By: James Michael Castleton, MD | August 30, 2017
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In Mere Christianity, C.S. Lewis reflects on the ingratitude and ungraciousness expressed by some toward the temptation and sufferings of Christ. These complain that “… if Jesus was God as well as man, then His sufferings and death lose all value … ‘because it must have been so easy for Him’”. Lewis admits that “the perfect submission, the perfect suffering, the perfect death were not only easier to Jesus because He was God, but were possible only because He was God.”
Is this so?
Here I find I must respectfully disagree with one of my intellectual and literary heroes in the faith.
Far from experiencing the absence of temptation, Scripture corroborates that the magnitude of Jesus’ trial was, if anything, excruciating, rather than “easy”. Moreover, it was the fact that Jesus triumphed in the Garden—as a man— which informs how we should approach and surmount temptation.
It is tempting to think that Jesus “breezed” through trial because He brought God-like resources to bear on temptation. Yet this breezy assumption misunderstands several crucial characteristics of His incarnation and the fundamental prerequisites of His post-resurrection heavenly ministry.
In His incarnation, Jesus was God, and He was man, but He was not in a critical sense God in man. He possessed two natures which, though inseparable in His person, remained entirely distinct in their essences. There was no confusion between and therefore no mingling of His divine and human natures.i What this means—and this is crucial to understand if we are to appreciate the ultimate source of His strength—is that when faced with temptation, Jesus’ divine nature could not help His human one. That is, His divinity could not strengthen His humanity.
In taking on flesh Jesus, the man, confronted all the weaknesses and vulnerabilities common to humanity and was like every other person who has ever faced temptation, both in His liabilities and in His resources. The human Jesus was just as weak as we are, which means that we can be just as strong as He was—if we understand how and are willing to follow His example.
To fulfill the prerequisites of His post-resurrection ministry, it was of the utmost importance that Jesus’ confront His temptation as a man, and only as a man. For if Jesus were to become a “high priest” who could “sympathize with our weaknesses”, He must experience all our weaknesses and then do so as we do.
Consequently, it was necessary in His incarnation that Jesus be “made like His brethren in all things” (Hebrews 2:17) so that He would be “tempted in all things as we are” (Hebrews 4:15). Moreover, only if Jesus were Himself “tempted in that which He has suffered” would He be able in mercy, “to come to the aid of those who are tempted” (Hebrews 2:18).
In other words, Jesus had to share all the attributes we do as human beings, so He could experience all the temptations we do in being human. In addition, Jesus had to experience the suffering of temptation in precisely the same fashion we do if He were to become our faithful and sympathetic high priest. Both reasons entailed His suffering as a man, and not as God.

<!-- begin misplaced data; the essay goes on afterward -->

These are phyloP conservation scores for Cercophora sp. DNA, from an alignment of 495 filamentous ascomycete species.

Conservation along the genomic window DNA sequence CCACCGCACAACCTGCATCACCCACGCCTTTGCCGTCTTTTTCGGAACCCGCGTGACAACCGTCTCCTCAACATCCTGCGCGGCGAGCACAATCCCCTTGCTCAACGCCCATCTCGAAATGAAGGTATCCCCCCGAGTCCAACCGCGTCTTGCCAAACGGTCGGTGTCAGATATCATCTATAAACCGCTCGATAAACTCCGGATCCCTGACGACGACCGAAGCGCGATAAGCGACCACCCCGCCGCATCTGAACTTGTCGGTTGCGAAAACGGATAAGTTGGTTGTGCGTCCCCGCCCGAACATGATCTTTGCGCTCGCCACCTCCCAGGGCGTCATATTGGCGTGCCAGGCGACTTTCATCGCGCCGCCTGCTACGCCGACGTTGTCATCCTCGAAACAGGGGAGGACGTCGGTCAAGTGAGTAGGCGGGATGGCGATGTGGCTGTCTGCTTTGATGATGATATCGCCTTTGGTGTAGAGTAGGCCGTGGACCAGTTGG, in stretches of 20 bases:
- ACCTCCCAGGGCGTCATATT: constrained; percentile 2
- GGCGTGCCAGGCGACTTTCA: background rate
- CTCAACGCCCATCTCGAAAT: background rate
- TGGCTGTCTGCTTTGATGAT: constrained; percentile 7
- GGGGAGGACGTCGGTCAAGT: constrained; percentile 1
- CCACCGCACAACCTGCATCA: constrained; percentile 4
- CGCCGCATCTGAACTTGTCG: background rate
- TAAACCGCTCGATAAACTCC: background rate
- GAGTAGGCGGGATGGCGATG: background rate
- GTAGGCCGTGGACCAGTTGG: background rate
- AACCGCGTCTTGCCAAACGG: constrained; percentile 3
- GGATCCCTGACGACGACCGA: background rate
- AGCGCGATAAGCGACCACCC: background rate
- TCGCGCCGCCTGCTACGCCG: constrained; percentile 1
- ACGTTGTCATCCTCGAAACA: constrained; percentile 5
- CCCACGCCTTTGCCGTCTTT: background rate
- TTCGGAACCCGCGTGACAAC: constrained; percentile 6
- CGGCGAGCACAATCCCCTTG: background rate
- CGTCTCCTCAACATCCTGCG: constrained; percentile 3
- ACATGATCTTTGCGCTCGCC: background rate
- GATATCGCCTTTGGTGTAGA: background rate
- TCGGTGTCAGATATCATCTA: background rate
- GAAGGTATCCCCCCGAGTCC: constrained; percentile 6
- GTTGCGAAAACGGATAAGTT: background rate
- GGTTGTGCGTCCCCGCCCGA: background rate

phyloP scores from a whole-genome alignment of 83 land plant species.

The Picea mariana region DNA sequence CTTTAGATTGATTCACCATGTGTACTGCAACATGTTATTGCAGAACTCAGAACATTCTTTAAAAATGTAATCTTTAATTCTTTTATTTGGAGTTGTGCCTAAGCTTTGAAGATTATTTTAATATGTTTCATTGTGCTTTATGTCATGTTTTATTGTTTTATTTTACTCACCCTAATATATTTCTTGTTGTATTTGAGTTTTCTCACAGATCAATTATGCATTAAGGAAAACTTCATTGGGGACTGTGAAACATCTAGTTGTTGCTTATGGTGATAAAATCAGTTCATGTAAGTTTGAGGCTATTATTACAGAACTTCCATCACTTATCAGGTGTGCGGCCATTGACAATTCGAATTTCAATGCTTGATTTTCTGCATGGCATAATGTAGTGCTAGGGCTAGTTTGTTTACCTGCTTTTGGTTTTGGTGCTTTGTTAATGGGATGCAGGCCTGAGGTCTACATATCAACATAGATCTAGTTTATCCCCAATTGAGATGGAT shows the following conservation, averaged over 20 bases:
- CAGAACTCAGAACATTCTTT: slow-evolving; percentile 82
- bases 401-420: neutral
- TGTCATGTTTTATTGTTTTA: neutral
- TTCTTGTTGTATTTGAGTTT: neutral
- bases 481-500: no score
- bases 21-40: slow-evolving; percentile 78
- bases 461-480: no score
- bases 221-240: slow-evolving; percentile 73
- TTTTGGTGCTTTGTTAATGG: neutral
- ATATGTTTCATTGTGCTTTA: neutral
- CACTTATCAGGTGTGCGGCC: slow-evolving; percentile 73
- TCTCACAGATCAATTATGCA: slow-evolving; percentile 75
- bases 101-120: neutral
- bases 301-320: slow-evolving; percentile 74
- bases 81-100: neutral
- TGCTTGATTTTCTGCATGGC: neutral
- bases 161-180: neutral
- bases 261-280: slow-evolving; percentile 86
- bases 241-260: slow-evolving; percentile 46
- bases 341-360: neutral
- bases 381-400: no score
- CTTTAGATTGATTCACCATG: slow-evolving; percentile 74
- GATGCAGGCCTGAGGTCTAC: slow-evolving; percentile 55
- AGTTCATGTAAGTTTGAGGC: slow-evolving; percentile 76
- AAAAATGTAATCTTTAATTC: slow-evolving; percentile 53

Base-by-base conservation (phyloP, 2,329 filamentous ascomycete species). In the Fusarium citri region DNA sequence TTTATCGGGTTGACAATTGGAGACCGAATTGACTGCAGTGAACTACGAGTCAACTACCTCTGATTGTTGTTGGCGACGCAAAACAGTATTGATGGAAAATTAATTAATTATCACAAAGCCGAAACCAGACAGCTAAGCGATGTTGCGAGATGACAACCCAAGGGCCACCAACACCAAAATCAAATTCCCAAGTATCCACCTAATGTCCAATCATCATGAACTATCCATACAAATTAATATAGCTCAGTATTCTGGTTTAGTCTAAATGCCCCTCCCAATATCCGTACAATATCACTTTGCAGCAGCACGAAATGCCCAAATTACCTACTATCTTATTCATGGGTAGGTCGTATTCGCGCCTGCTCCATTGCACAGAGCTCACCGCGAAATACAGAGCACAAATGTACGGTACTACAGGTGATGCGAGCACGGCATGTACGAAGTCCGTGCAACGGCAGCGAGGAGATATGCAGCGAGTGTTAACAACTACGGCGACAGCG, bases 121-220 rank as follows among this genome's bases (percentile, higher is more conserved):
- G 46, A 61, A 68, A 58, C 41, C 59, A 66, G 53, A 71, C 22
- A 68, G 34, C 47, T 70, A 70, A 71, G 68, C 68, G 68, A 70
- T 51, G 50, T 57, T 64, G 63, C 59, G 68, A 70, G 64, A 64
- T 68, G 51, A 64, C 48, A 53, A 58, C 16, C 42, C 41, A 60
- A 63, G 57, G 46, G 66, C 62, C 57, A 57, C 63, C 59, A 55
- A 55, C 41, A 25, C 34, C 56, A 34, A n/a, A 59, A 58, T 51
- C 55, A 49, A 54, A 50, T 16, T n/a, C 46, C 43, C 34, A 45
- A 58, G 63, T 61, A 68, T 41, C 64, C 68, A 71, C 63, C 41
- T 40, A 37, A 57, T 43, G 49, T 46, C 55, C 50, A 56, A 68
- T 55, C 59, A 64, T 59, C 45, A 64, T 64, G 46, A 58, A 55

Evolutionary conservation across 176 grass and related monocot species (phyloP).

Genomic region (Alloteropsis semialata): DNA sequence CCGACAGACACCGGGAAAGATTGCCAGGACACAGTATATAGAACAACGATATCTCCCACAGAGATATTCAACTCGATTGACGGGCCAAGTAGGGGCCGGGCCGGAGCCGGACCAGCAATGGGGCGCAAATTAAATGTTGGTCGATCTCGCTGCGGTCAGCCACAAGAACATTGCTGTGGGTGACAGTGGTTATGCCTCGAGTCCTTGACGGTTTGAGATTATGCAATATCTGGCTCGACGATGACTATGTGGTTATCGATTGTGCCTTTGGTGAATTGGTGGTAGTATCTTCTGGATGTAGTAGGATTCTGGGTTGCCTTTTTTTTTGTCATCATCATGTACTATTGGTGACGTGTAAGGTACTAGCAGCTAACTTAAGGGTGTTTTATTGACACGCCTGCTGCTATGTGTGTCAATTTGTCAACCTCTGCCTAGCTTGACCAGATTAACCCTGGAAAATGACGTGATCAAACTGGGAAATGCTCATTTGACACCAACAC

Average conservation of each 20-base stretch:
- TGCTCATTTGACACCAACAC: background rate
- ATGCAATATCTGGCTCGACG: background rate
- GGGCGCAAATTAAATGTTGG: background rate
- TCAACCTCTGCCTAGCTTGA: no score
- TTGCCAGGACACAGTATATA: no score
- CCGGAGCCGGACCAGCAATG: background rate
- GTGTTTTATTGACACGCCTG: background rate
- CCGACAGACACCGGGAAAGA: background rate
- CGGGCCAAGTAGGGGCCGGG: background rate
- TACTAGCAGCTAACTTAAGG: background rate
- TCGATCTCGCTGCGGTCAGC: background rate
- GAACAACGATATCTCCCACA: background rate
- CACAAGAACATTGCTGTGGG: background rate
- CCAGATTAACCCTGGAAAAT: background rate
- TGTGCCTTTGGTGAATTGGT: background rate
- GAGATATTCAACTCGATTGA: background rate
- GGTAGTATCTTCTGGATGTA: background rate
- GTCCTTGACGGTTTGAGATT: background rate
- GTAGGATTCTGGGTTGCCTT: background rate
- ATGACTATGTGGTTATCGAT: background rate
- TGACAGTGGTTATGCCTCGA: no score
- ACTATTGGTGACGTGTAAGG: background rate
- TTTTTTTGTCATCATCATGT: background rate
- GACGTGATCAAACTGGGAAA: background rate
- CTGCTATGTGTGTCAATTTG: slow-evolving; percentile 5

How, then, did Jesus, the man, overcome temptation?
Before we will take to heart the imperative contained in Jesus’ triumph, we must perceive the true extent of His temptation and accurately grasp the intensity of His trial.
During His temptation and trial in the Garden, Scripture tells us that Jesus was “grieved … to the point of death” (Matt. 26:38). This is the God of truth speaking so we must not think of this description as hyperbole. If it were possible to be annihilated by a trial, we are forced to acknowledge that at the start of this one, Jesus, in His humanity, was on the verge of spiritual exhaustion.
Jesus was painfully aware of the poverty of His human resources. Recognizing the weakness and vulnerability of His humanity, Jesus understood that He could not overcome temptation by means of His human strength alone without risking spiritual failure and catastrophe.
This moment and Jesus obedience was the fulcrum on which the history of all eternity would pivot: the atonement. Without it, there would be none saved.
Could the stakes have been any higher? Could the personal cost to Jesus have been any greater? Could the temptation have been any larger?
So, to borrow a phrase: what did Jesus do to overcome temptation?
We’ll look at this in our next post.
i Westminster Confession of Faith, Section 8.2.
About the Author
James Michael Castleton, MD is an award-winning physician who received his training and education in medicine and behavioral science at Stanford, Harvard, Yale, and Oxford University. He is a fellow of the American College of Cardiology and National Heart Institute and a master physician and laureate of the American Board of Cardiology. He currently resides and practices in Fort Lauderdale, Florida.
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